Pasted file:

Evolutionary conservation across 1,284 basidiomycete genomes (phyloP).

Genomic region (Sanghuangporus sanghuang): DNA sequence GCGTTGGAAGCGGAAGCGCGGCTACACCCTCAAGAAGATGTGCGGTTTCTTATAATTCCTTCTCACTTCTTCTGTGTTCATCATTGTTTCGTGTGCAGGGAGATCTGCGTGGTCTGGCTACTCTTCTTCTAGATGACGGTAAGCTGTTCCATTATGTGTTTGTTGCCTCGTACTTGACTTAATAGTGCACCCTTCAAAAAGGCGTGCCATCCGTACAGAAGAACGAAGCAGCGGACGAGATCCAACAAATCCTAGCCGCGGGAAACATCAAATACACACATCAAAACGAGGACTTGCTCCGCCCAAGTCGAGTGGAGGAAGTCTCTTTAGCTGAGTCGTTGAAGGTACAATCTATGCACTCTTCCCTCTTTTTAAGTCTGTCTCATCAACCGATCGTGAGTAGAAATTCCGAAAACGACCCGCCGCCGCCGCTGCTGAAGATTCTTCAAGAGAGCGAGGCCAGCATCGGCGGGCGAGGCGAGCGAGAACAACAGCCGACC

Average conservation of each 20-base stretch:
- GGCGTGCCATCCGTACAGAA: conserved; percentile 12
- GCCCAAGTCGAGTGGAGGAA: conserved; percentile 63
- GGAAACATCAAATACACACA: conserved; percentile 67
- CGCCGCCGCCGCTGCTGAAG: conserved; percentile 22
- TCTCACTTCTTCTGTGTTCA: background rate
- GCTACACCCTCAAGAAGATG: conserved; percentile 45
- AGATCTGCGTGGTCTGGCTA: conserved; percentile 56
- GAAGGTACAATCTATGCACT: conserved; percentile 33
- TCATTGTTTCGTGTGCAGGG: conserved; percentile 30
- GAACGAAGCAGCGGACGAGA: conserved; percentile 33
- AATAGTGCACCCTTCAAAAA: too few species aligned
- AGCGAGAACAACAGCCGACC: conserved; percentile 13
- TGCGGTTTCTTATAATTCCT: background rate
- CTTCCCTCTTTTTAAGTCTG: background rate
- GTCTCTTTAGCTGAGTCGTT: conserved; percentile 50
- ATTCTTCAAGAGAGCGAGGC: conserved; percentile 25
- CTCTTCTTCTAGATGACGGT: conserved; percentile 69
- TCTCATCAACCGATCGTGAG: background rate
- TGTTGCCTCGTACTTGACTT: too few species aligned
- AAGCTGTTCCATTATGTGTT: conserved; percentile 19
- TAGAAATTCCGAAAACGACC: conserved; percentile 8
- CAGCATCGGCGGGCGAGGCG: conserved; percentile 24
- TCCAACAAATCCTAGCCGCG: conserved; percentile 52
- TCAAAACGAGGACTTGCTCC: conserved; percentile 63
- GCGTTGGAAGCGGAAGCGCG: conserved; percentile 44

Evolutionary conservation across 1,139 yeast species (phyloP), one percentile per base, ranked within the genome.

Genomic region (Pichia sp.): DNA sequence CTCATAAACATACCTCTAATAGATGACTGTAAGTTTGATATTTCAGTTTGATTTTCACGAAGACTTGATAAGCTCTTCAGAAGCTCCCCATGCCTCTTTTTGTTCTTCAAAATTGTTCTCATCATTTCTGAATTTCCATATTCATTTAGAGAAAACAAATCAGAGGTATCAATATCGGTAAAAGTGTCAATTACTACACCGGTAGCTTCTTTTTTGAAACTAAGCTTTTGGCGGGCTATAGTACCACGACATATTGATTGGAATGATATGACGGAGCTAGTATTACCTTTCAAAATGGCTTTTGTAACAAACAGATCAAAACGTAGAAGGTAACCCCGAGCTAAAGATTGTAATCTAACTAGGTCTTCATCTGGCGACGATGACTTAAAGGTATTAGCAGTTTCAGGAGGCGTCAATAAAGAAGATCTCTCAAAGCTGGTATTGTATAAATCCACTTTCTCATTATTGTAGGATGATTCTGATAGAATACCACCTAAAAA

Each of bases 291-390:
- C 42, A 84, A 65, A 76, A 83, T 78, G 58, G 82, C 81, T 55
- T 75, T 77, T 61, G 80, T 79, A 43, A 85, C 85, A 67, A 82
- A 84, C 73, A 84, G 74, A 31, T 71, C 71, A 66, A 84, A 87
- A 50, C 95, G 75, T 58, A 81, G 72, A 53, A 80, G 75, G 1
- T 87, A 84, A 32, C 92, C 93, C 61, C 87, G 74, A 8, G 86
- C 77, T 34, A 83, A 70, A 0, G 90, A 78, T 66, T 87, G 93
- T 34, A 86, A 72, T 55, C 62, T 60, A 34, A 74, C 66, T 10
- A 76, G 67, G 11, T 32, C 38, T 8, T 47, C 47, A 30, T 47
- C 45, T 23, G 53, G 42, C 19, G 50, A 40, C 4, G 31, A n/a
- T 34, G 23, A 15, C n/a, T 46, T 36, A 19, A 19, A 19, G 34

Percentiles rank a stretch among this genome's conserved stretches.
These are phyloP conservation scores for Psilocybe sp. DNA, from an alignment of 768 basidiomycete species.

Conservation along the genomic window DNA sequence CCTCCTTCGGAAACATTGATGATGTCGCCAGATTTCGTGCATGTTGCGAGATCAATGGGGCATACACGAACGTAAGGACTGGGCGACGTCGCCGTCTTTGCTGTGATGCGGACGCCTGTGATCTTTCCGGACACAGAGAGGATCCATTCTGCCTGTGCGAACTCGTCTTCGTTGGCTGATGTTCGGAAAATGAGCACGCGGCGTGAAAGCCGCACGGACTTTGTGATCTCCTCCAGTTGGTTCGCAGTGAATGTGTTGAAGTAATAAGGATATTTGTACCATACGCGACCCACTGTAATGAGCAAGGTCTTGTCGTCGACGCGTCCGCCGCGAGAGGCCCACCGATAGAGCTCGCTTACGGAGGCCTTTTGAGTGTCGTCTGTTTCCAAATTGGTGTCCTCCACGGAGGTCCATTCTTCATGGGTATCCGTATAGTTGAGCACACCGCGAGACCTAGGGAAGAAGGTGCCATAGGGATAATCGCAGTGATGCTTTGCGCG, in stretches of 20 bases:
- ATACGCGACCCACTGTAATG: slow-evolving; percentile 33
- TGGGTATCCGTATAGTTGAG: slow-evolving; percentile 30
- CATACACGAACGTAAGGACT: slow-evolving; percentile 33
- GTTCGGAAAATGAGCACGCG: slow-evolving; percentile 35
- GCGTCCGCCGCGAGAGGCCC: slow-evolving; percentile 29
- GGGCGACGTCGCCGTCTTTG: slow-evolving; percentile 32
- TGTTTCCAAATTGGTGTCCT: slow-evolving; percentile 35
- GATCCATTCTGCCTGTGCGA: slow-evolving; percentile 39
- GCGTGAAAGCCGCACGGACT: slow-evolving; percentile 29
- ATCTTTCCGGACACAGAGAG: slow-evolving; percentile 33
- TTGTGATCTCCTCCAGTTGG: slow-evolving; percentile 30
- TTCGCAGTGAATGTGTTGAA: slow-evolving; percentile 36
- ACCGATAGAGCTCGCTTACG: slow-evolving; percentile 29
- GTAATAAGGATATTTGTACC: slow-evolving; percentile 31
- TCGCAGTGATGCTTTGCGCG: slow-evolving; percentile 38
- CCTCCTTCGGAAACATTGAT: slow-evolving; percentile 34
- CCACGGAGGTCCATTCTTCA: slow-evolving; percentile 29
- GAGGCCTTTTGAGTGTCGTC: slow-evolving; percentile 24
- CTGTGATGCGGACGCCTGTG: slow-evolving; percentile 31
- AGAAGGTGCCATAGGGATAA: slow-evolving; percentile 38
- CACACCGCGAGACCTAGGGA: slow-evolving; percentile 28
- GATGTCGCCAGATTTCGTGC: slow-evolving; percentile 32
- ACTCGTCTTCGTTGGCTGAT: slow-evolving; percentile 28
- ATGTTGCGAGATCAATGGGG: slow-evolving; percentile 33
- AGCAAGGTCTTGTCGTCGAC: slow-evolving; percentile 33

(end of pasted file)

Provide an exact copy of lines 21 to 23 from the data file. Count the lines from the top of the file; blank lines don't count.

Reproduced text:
- TCTCATCAACCGATCGTGAG: background rate
- TGTTGCCTCGTACTTGACTT: too few species aligned
- AAGCTGTTCCATTATGTGTT: conserved; percentile 19